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Apigee provides many different types of resources and each of them serve a different purpose. There are certain resources that can be configured (i.e., created, updated, and/or deleted) only through the Apigee UI, Apigee APIs, or tools that use APIs, and by users with the prerequisite roles and permissions. For example, only org admins belonging to a specific organization can configure these resources. That means, these resources cannot be configured by end users through developer portals, nor by any other means. These resources include:
- API proxies
- Shared flows
- API products
- Keystores and truststores
- Virtual hosts
- Target servers
- Resource files
While these resources do have restricted access, if any modifications are made to them even by the authorized users, then the historic data simply gets overwritten with the new data. This is due to the fact that these resources are stored in Apigee only as per their current state. The main exceptions to this rule are API proxies and shared flows.
API Proxies and Shared Flows under Revision Control
API proxies and shared flows are managed -- in other words, created, updated and deployed -- through revisions. Revisions are sequentially numbered, which enables you to add new changes and save it as a new revision or revert a change by deploying a previous revision of the API proxy/shared flow. At any point in time, there can be only one revision of an API proxy/shared flow deployed in an environment unless the revisions have a different base path.
Although the API proxies and shared flows are managed through revisions, if any modifications are made to an existing revision, there is no way to roll back since the old changes are simply overwritten.
Audits and History
Apigee provides the Audits feature that can be helpful in troubleshooting scenarios. These features enable you to view information like who performed specific operations (create, read, update, delete, deploy, and undeploy) and when the operations were performed on the Apigee resources. However, if any update or delete operations are performed on any of the Apigee resources, the audits cannot provide you the older data.
Managing the Apigee resources (listed above) directly through Apigee UI or APIs without using source control system
There's a misconception that Apigee will be able to restore resources to their previous state following modifications or deletes. However, Apigee does not provide restoration of resources to their previous state. Therefore, it is the user's responsibility to ensure that all the data related to Apigee resources is managed through source control management, so that old data can be restored back quickly in case of accidental deletion or situations where any change needs to be rolled back. This is particularly important for production environments where this data is required for runtime traffic.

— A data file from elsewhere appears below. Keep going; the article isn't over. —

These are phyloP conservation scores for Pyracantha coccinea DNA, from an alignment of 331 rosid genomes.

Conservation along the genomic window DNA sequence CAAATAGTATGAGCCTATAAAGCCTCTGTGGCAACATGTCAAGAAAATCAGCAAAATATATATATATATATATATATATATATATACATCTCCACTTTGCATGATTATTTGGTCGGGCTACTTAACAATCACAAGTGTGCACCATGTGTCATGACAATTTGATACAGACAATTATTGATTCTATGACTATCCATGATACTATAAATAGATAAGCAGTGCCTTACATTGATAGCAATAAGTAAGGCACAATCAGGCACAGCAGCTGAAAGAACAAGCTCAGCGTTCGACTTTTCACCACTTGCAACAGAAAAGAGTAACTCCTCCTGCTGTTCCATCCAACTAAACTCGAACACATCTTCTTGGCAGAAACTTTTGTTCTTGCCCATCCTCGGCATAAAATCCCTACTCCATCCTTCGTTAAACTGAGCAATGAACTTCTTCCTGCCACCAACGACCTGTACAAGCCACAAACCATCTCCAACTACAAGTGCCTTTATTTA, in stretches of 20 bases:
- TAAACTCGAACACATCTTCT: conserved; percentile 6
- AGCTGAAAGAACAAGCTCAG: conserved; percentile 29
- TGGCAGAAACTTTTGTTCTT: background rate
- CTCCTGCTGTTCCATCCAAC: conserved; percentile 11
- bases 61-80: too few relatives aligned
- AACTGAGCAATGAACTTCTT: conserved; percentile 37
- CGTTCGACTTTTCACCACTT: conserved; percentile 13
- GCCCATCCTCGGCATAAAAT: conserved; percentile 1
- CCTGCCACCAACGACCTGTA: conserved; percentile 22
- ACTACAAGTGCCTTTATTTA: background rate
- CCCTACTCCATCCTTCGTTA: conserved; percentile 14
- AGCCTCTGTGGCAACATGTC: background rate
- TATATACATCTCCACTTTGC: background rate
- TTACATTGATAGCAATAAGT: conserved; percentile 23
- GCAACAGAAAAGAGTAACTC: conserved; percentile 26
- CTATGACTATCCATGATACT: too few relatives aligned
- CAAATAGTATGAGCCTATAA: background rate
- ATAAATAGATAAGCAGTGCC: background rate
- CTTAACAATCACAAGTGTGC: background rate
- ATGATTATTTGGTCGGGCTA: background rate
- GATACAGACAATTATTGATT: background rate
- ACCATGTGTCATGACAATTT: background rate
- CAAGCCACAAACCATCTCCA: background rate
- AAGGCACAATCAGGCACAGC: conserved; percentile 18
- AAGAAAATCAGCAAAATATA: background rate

Let's explain this with the help of a few examples and the kind of impact that can be caused if the data in not managed through a source control system and is modified/deleted knowingly or unknowingly:
Example 1: Deletion or modification of API proxy
Example 2: Determination of API proxies using specific virtual hosts
A certificate on a virtual host is expiring and that virtual host needs updating. Identifying which API proxies use that virtual host for testing purposes may be difficult if there are many API proxies. If the API proxies are managed in an SCM system outside Apigee, then it would be easy to search the repository.
Example 3: Deletion of keystore/truststore
If a keystore/truststore that is used by a virtual host or target server configuration is deleted, it will not be possible to restore it back unless the configuration details of the keystore/truststore, including certificates and/or private keys, are stored in source control.
- If any of the Apigee resources are deleted, then it's not possible to recover the resource and its contents from Apigee.
- API requests may fail with unexpected errors leading to outage until the resource is restored back to its previous state.
- It is difficult to search for inter-dependencies between API proxies and other resources in Apigee.
- Use any standard SCM coupled with a continuous integration and continuous deployment (CICD) pipeline for managing API proxies and shared flows.
- Use any standard SCM for managing the other Apigee resources, including API products,
caches, KVMs, target servers, virtual hosts, and keystores.
- If there are any existing Apigee resources, then use Apigee APIs to get the configuration details for them as a JSON/XML payload and store them in source control management.
- Manage any new updates to these resources in source control management.
- If there's a need to create new Apigee resources or update existing resources, then use the appropriate JSON/XML payload stored in source control management and update the configuration in Apigee using APIs.
* Encrypted KVMs cannot be exported in plain text from the API. It is the user's responsibility to keep a record of what values are put into encrypted KVMs.
- Source Control for API Proxy Development
- Guide to implementing CI on Apigee
- Maven Deploy Plugin for API Proxies
- Maven Config Plugin to manage Resources
- Apigee APIs (for automating backups)